Church Officials Saw Red Flags before Priest Was Hit with Sex Abuse Lawsuit
April 30, 2014
Even before the Rev. Lawrence Gibbs became a priest in 1973, Diocese of Joliet officials showed a lack of faith in their young charge, using terms like “pompous” and “not too bright” to describe the seminarian, according to church records.
But in a 1971 performance review of the seminarian, there was a phrase that proved prophetic: “possible source of scandal.”
Father Larry — as Gibbs was known — created plenty of that during his roughly 20 years as priest, records show. Records allege he started molesting boys as early as 1976 — a practice he allegedly continued until at least 1987.
Accusations of sexual abuse against Gibbs — and 15 other priests from the Diocese of Joliet — was included in thousands of pages of records released by the attorneys for a plaintiff who previously sued the diocese. As part of the legal settlement, diocesan priest files were released to the plaintiff — some of which were released to the public for the first time Wednesday. According to the documents, the diocese found that sexual abuse complaints against all 16 were credible.
Separately, the diocese was hit with five new lawsuits Wednesday alleging four priests sexually abused minors decades ago and that the church followed a pattern of protecting priests while leaving children at risk; Gibbs was not a plaintiff in the newest lawsuits.
Allegations of sexual impropriety against Gibbs surfaced in the 1980s. But the diocese did not remove Gibbs until 1992, according to records.
During that time Gibbs drew a fair amount of diocese scrutiny, however. Church officials were exasperated with Gibbs’ “rebel style,” according to records.
In a letter to Gibbs in 1982, one church official upbraided him for doing “things differently, particularly at liturgies just to be different with the attitude that ‘No one is going to tell me HOW to perform.’ ”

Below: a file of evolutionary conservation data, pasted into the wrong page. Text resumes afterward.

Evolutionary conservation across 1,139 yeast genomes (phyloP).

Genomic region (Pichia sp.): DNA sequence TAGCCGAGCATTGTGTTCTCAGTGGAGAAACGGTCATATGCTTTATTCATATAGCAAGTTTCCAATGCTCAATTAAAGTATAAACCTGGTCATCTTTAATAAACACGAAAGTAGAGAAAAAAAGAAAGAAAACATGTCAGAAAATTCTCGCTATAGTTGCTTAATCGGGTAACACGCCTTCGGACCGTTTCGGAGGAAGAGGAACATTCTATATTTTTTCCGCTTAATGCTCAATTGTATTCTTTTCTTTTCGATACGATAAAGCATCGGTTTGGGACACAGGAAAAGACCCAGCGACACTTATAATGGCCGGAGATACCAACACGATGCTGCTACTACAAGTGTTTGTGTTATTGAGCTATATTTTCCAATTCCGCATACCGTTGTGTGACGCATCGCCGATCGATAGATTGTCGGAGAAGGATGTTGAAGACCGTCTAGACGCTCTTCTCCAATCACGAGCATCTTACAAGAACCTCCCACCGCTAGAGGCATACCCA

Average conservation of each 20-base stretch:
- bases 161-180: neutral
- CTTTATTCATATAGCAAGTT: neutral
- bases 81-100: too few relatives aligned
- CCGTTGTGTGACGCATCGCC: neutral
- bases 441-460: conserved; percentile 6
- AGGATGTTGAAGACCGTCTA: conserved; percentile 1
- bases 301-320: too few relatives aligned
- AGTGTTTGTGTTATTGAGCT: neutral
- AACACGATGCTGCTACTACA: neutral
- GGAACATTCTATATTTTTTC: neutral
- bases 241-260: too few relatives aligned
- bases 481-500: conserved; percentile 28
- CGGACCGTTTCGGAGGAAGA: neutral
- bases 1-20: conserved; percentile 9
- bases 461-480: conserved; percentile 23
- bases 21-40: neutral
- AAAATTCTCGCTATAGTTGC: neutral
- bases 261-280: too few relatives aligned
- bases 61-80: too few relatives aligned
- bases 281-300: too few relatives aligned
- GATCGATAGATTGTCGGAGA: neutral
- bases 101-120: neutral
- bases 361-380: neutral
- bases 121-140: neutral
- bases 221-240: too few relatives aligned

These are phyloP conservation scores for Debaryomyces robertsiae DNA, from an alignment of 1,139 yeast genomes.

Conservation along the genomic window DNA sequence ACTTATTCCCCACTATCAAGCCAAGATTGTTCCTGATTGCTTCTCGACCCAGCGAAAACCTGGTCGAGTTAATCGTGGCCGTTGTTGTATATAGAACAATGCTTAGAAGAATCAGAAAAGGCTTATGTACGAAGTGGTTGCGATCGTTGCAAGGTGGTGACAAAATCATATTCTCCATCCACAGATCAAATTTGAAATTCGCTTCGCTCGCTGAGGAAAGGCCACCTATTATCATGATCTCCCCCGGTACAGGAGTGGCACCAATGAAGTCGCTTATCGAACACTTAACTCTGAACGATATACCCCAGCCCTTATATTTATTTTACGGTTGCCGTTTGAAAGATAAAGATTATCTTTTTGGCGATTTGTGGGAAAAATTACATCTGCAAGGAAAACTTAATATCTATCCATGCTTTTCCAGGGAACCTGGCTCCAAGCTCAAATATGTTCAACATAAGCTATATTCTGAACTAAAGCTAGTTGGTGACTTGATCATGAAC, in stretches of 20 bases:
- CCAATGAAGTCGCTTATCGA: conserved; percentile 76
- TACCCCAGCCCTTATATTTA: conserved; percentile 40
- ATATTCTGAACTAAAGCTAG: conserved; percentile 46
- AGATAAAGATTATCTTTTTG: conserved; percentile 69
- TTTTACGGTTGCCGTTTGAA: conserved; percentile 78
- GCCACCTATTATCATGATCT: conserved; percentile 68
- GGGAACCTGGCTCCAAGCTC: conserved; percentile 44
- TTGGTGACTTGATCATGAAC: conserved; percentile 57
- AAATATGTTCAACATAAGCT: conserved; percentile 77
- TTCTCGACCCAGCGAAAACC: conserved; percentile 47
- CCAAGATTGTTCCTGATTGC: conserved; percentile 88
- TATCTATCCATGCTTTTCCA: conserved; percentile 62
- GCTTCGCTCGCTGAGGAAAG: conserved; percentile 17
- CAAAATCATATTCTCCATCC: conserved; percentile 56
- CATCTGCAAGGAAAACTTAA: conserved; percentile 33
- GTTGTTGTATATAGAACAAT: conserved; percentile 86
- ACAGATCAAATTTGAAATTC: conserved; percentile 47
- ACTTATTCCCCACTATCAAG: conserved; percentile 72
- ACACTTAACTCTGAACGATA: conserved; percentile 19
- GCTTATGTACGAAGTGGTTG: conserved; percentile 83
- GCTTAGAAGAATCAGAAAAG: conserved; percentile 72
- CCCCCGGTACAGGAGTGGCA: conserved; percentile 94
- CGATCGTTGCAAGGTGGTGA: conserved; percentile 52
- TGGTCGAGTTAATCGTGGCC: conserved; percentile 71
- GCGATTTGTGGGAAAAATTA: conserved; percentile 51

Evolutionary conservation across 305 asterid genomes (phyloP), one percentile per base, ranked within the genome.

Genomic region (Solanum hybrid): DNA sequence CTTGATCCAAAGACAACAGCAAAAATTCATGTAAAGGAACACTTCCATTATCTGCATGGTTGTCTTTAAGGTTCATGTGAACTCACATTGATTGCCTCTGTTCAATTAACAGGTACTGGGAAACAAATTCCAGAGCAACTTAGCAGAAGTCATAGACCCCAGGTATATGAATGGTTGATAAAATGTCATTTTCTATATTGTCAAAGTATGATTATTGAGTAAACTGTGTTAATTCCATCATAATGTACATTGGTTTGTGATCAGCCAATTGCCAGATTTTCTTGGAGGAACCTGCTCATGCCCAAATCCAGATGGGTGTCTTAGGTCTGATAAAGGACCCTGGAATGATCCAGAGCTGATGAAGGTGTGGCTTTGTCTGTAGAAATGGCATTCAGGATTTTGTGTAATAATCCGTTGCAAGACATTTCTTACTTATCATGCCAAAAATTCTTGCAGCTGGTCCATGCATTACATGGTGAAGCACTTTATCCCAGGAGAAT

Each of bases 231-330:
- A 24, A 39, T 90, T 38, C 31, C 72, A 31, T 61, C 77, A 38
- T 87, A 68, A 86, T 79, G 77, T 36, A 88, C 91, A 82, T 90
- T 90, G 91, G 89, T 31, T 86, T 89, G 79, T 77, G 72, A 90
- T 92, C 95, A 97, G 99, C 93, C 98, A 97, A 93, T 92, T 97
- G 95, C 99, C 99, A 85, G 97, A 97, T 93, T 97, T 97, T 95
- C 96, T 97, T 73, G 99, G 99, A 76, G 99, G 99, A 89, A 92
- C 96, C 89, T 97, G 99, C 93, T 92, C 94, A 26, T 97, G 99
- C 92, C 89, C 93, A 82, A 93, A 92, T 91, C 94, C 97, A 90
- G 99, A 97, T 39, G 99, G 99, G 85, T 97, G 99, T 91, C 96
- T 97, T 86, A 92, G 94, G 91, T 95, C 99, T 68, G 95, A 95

Meanwhile, church officials appeared to be less concerned with reports of weekend camping trips Gibbs was taking young boys from his parish on.
During the trips to his cabin, Gibbs’ allegedly coerced them to play strip poker and fondled them, according to diocese records. At least two boys also said he paddled their behinds, diocese records show.
“Our son finally told us what went on at the cabin. We just hope that there is no permanent damage to any of the boys,” one unnamed parent wrote in a 1980 in a letter to the diocese. “It is hard to believe that nothing has been done, except to remove him from our parish.”
The solution, the diocese decided, was to transfer Gibbs — a practice they continued throughout his priesthood.
At one point, toward the end of his tenure, Gibbs was transferred to St. Peter and Paul in Naperville where he crossed paths with another priest also facing sex abuse accusations: the Rev. James Burnett, whom Gibbs served under.
In a confidential 1992 memo, Bishop Roger Kaffer praised Burnett’s handling of Gibbs, who was, by that time, under church investigation.
“Having worked with him on the Gibbs situation and just getting more of his philosophy and watching him a bit in action, it struck me . . . he may well have the qualities of a wonderful bishop,” Kaffer said of Burnett.
But Burnett, who has since left the priesthood and could not be reached for comment, has since had his own troubles. In 2005 several men came forward alleging he molested them in the ‘80s.
One of the victims alleged Burnett fondled him while he received the sacrament of First Confession at St. Mary’s Parish in Mokena, according to diocese records.
Burnett and Gibbs were never charged with a crime in those cases.
Contributing: Francine Knowles